After hours of speculation on Prigozhin’s fate, Putin on Thursday appeared to eulogize his erstwhile ally.
“He was a talented man” who “made serious mistakes in his life,” Putin said in televised remarks.
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The Embraer 600 business jet crashed less than a half-hour after leaving Moscow on Wednesday afternoon. All 10 passengers and crew members on board were killed, authorities have said. Few other details have been made public.
Utkin, the infamous brain behind mercenaries’ combat operations, gave Wagner its name and was inseparable from the brand. But the loss of logistics leader Chekalov, a longtime but lesser-known Prigozhin associate, probably hurts the group more.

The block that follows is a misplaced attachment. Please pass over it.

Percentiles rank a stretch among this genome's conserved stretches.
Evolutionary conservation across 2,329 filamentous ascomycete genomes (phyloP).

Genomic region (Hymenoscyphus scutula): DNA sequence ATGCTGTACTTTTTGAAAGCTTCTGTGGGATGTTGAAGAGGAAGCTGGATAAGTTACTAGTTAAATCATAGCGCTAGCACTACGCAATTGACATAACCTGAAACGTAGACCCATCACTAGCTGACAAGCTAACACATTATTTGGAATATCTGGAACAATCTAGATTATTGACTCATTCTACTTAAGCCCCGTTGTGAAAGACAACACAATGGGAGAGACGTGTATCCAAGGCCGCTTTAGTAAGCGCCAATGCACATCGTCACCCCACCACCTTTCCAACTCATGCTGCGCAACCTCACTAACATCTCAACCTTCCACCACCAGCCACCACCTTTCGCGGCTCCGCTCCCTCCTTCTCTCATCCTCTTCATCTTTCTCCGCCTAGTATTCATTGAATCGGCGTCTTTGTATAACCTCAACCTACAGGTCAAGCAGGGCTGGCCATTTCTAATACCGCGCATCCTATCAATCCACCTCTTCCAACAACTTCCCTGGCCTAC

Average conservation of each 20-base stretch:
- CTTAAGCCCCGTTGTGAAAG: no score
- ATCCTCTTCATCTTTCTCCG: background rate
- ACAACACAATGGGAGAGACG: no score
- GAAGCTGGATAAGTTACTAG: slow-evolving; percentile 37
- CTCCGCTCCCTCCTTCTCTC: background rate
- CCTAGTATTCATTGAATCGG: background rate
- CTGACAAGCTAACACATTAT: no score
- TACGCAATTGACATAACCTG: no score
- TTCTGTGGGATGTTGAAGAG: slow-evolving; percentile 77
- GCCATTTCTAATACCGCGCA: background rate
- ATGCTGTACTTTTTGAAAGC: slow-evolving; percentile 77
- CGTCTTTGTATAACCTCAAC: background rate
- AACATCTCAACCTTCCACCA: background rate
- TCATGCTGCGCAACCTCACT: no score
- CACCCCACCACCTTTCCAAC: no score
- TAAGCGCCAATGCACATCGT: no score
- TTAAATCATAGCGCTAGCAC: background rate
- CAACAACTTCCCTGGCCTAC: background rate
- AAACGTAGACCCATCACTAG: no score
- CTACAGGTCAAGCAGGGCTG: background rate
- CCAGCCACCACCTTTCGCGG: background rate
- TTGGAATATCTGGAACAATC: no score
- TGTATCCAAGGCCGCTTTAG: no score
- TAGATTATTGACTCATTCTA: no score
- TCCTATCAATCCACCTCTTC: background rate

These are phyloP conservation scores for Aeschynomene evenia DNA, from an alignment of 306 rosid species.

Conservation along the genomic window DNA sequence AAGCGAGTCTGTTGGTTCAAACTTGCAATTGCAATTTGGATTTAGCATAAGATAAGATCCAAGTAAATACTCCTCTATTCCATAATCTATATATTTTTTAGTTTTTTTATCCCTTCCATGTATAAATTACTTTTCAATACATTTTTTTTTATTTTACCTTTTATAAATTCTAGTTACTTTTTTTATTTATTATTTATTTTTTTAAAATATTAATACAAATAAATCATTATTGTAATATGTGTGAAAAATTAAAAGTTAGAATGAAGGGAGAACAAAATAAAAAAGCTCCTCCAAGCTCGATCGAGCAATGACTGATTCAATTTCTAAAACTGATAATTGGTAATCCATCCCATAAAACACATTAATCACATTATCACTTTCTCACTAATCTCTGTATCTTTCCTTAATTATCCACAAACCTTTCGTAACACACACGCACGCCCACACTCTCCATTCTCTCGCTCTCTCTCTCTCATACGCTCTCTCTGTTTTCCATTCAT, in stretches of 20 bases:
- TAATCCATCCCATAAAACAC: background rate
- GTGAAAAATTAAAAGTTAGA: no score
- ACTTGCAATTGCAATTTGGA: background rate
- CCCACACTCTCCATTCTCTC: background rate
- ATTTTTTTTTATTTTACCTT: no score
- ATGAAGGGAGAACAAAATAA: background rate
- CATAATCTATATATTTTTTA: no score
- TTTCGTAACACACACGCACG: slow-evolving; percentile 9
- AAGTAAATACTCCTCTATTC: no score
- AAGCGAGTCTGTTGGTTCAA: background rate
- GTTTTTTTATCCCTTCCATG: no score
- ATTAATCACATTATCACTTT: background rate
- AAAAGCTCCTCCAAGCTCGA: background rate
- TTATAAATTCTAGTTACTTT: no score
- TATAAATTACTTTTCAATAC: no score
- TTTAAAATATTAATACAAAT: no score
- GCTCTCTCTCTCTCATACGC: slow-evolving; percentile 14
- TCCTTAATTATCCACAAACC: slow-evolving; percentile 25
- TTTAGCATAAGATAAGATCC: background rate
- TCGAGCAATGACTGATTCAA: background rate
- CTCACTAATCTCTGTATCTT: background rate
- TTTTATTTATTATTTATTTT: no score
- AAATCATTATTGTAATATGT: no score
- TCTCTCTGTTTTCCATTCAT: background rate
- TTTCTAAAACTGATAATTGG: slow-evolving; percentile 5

Chekalov was effectively Prigozhin’s business manager, involved in virtually every part of his empire, from the Concord catering company that supplied food for the Russian army and schools with billions of dollars in state contracts to murky shell companies set up in Africa to exploit local riches.
“He ran a significant part of Prigozhin’s business, including Wagner, Syrian gas and oil projects, contracts in Africa,” said Denis Korotkov, the veteran Russian journalist who was first to report the existence of the group years ago. “He was also responsible for logistics and materiel supply for Wagner.”
In a surprise deal after the mutiny, Putin allowed Wagner to go unpunished into exile in Belarus, where it made an abandoned military base in the village of Tsel its new home. But some waited for further action against Prigozhin.